The Early Modern Commons

Search Results for "New York"

Showing 1 - 20 of 463

Your search for posts with tags containing New York found 463 posts

Tar, Feathers, and the Trevett Brothers

A couple of days ago, I quoted George Gailer’s court filing after he was assaulted with tar and feathers (and other things) on 28 Oct 1769.That legal document named seven individuals as having taken part in the attack. Those were the people Gailer...
From: Boston 1775 on 7 Nov 2019

“Virginia Billy” Comes of Age

The Princetonians profile of William Burnet Brown is a wonderful model of wringing a character study out of limited evidence.Brown left almost no trace on the records of what became Princeton University except in the account books, but James McLachlan...
From: Boston 1775 on 24 Oct 2019

Hubbard on Black Soldiers at Bennington, 9 Oct.

Also at the Massachusetts Historical Society, tonight’s public lecture is “The Black Presence at the Battle of Bennington” by Phil Holland.The event description says:The Battle of Bennington, fought on August 16, 1777, was a critical...
From: Boston 1775 on 9 Oct 2019

“I have many anxious hours for Charles”

In early 1789, as I’ve been chronicling, Charles Adams had a couple more run-ins with the authorities of Harvard College. Even though those incidents didn’t appear on the official faculty minutes or Charles’s permanent record, word got...
From: Boston 1775 on 23 Sep 2019

”Cheat them much as you can of ye Duties”

The Connecticut merchant Nathaniel Shaw, Jr., shipped a lot of molasses to merchants in New York and Philadelphia. Since there was very little sugar cane grown around New London, he was buying that commodity in the Caribbean—mostly from French and...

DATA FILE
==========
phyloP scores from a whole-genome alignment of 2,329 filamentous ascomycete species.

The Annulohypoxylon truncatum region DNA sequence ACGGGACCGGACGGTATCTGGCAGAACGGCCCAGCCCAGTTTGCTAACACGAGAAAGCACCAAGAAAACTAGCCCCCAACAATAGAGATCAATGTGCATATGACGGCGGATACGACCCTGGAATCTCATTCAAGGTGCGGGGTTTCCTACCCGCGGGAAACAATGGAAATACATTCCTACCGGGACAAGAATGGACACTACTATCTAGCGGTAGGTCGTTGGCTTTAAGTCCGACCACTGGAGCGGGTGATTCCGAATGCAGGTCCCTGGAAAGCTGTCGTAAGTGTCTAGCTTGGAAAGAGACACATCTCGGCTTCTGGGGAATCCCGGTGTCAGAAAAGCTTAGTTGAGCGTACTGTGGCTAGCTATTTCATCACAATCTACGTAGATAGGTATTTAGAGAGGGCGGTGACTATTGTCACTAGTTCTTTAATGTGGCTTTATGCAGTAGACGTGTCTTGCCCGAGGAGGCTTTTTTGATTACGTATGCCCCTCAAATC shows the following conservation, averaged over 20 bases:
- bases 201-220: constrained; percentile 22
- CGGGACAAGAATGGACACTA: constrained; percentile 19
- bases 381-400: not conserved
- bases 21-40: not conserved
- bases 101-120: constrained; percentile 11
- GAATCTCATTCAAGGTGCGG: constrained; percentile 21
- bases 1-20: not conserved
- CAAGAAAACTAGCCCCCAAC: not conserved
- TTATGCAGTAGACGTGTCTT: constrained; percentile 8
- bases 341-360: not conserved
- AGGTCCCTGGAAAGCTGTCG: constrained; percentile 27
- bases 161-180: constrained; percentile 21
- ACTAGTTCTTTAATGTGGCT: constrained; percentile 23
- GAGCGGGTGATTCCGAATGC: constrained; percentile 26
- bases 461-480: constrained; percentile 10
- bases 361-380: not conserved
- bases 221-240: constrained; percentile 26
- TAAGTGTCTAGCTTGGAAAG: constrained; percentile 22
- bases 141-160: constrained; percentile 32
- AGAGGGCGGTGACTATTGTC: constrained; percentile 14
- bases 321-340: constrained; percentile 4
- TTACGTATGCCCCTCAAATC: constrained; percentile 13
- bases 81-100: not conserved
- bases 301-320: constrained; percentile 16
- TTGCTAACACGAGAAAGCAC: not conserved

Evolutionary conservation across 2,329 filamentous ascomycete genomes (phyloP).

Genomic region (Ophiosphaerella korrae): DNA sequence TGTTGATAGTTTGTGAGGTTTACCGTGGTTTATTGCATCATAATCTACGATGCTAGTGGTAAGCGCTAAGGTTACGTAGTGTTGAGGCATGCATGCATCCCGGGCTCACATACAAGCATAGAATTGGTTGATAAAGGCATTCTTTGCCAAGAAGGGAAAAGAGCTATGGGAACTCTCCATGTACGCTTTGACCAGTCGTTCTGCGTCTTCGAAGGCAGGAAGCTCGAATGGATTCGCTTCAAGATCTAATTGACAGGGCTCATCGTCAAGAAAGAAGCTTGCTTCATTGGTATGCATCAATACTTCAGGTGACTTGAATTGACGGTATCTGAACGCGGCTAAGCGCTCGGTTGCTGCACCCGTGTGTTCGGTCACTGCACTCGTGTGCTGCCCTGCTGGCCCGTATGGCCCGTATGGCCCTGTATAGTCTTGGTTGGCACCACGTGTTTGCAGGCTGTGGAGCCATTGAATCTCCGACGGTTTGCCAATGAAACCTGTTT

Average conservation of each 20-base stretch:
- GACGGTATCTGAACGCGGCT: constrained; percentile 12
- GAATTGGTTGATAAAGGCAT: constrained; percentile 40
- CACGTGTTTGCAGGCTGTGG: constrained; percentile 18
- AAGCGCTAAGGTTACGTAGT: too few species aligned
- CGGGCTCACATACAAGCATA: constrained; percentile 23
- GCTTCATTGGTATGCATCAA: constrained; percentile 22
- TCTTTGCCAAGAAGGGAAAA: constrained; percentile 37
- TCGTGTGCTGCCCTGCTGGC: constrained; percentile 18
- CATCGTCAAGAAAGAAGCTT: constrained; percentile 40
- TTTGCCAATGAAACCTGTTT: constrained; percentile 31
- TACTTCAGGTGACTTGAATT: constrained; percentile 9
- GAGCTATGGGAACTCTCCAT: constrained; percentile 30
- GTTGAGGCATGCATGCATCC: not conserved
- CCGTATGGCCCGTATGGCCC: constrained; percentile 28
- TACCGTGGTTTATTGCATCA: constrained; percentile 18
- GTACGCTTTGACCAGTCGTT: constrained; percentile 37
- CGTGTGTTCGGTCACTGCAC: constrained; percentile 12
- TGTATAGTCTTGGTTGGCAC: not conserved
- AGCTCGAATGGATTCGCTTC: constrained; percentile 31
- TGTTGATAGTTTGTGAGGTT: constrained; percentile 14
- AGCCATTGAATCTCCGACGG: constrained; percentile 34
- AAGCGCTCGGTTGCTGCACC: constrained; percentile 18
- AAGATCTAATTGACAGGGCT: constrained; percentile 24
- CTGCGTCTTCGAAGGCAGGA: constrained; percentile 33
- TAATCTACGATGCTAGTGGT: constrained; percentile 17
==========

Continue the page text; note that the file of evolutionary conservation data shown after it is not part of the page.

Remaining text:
From: Boston 1775 on 31 Aug 2019

Their Pockets Filled with Paper Dollars: The Raid on Little Ferry

During the American Revolution, Bergen County, New Jersey, was flooded with combatants from all over America, many of whom had never been to the... The post Their Pockets Filled with Paper Dollars: The Raid on Little Ferry appeared first on Journal of...

This Week on Dispatches: Philip D. Weaver on the Court-Martial of New York Captain Joel Pratt

On this week’s Dispatches host Brady Crytzer interviews JAR contributor, independent researcher, and living historian Philip D. Weaver on the story of New York Captain... The post This Week on Dispatches: Philip D. Weaver on the Court-Martial...

The 400-Year-Old Rivalry

Liz Covart is the Digital Projects Editor at the Omohundro Institute of Early American History and Culture and the Creator and Host of Ben Franklin’s World, an award-winning podcast about early American history. On June 29 and 30, the oldest rivalry...
From: The Junto on 26 Jun 2019

The Consequences of Loyalism

The Consequences of Loyalism: Essays in Honor of Robert M. Calhoon edited by Rebecca Brannon and Joseph S. Moore (University of South Carolina Press, 2019)... The post The Consequences of Loyalism appeared first on Journal of the American Revolution.

This Week on Dispatches: Michael J. Sheehan on the Battle of Stony Point